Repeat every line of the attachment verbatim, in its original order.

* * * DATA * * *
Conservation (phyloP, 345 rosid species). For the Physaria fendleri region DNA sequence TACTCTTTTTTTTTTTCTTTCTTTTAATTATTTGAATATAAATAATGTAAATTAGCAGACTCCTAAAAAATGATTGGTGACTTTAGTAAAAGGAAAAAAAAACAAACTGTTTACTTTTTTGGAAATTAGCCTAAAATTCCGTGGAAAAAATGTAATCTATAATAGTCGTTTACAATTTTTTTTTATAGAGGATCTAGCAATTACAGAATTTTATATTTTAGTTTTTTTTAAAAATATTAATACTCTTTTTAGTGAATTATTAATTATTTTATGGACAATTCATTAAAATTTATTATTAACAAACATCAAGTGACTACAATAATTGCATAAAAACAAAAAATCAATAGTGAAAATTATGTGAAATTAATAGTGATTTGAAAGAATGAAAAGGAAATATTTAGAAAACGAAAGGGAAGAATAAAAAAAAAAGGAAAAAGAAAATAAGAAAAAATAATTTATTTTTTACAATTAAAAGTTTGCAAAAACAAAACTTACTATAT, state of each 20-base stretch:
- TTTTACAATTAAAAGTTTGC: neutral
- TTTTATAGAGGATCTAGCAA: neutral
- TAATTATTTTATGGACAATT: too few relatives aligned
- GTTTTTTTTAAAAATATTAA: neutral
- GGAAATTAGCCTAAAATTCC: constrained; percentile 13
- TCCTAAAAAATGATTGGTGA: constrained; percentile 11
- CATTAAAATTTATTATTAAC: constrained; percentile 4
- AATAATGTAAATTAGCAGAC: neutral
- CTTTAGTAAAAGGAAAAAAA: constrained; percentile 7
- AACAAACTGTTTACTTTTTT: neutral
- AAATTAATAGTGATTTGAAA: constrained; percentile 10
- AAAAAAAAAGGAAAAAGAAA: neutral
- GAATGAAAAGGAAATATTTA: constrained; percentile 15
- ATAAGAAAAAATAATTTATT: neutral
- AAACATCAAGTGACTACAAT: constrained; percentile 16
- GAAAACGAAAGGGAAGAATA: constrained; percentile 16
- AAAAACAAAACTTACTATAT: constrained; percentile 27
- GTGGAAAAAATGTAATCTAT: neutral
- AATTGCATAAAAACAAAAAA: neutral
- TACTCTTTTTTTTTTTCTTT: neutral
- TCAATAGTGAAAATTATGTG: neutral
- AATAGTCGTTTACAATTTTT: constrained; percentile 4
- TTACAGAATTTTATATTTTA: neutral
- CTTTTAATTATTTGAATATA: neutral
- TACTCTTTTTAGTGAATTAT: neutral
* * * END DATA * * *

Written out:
Conservation (phyloP, 345 rosid species). For the Physaria fendleri region DNA sequence TACTCTTTTTTTTTTTCTTTCTTTTAATTATTTGAATATAAATAATGTAAATTAGCAGACTCCTAAAAAATGATTGGTGACTTTAGTAAAAGGAAAAAAAAACAAACTGTTTACTTTTTTGGAAATTAGCCTAAAATTCCGTGGAAAAAATGTAATCTATAATAGTCGTTTACAATTTTTTTTTATAGAGGATCTAGCAATTACAGAATTTTATATTTTAGTTTTTTTTAAAAATATTAATACTCTTTTTAGTGAATTATTAATTATTTTATGGACAATTCATTAAAATTTATTATTAACAAACATCAAGTGACTACAATAATTGCATAAAAACAAAAAATCAATAGTGAAAATTATGTGAAATTAATAGTGATTTGAAAGAATGAAAAGGAAATATTTAGAAAACGAAAGGGAAGAATAAAAAAAAAAGGAAAAAGAAAATAAGAAAAAATAATTTATTTTTTACAATTAAAAGTTTGCAAAAACAAAACTTACTATAT, state of each 20-base stretch:
- TTTTACAATTAAAAGTTTGC: neutral
- TTTTATAGAGGATCTAGCAA: neutral
- TAATTATTTTATGGACAATT: too few relatives aligned
- GTTTTTTTTAAAAATATTAA: neutral
- GGAAATTAGCCTAAAATTCC: constrained; percentile 13
- TCCTAAAAAATGATTGGTGA: constrained; percentile 11
- CATTAAAATTTATTATTAAC: constrained; percentile 4
- AATAATGTAAATTAGCAGAC: neutral
- CTTTAGTAAAAGGAAAAAAA: constrained; percentile 7
- AACAAACTGTTTACTTTTTT: neutral
- AAATTAATAGTGATTTGAAA: constrained; percentile 10
- AAAAAAAAAGGAAAAAGAAA: neutral
- GAATGAAAAGGAAATATTTA: constrained; percentile 15
- ATAAGAAAAAATAATTTATT: neutral
- AAACATCAAGTGACTACAAT: constrained; percentile 16
- GAAAACGAAAGGGAAGAATA: constrained; percentile 16
- AAAAACAAAACTTACTATAT: constrained; percentile 27
- GTGGAAAAAATGTAATCTAT: neutral
- AATTGCATAAAAACAAAAAA: neutral
- TACTCTTTTTTTTTTTCTTT: neutral
- TCAATAGTGAAAATTATGTG: neutral
- AATAGTCGTTTACAATTTTT: constrained; percentile 4
- TTACAGAATTTTATATTTTA: neutral
- CTTTTAATTATTTGAATATA: neutral
- TACTCTTTTTAGTGAATTAT: neutral